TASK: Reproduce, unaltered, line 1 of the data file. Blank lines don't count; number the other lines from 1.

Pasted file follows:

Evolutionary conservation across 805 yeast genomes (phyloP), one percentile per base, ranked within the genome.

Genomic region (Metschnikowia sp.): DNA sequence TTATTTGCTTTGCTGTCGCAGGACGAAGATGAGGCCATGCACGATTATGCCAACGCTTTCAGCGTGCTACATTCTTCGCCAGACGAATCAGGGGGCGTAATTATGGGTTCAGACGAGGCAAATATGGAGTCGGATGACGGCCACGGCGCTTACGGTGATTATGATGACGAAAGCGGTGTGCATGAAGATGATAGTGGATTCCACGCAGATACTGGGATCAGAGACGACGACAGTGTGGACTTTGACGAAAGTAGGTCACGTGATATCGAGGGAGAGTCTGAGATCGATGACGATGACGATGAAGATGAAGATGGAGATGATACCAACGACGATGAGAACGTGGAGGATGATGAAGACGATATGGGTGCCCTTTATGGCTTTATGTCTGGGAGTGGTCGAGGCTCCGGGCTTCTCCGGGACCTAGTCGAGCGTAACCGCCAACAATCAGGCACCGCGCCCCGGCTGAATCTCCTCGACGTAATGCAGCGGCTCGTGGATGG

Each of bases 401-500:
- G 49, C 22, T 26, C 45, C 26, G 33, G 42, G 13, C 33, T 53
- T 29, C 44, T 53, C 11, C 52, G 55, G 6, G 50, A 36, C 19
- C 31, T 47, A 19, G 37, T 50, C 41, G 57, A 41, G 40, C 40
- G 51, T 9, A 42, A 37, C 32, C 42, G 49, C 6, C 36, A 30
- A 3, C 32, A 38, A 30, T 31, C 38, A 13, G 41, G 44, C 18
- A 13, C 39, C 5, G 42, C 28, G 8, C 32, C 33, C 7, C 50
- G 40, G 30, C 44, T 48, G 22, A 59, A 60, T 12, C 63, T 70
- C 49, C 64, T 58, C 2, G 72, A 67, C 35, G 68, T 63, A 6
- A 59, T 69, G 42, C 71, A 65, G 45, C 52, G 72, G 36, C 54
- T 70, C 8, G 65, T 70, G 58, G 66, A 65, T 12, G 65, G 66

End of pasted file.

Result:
Evolutionary conservation across 805 yeast genomes (phyloP), one percentile per base, ranked within the genome.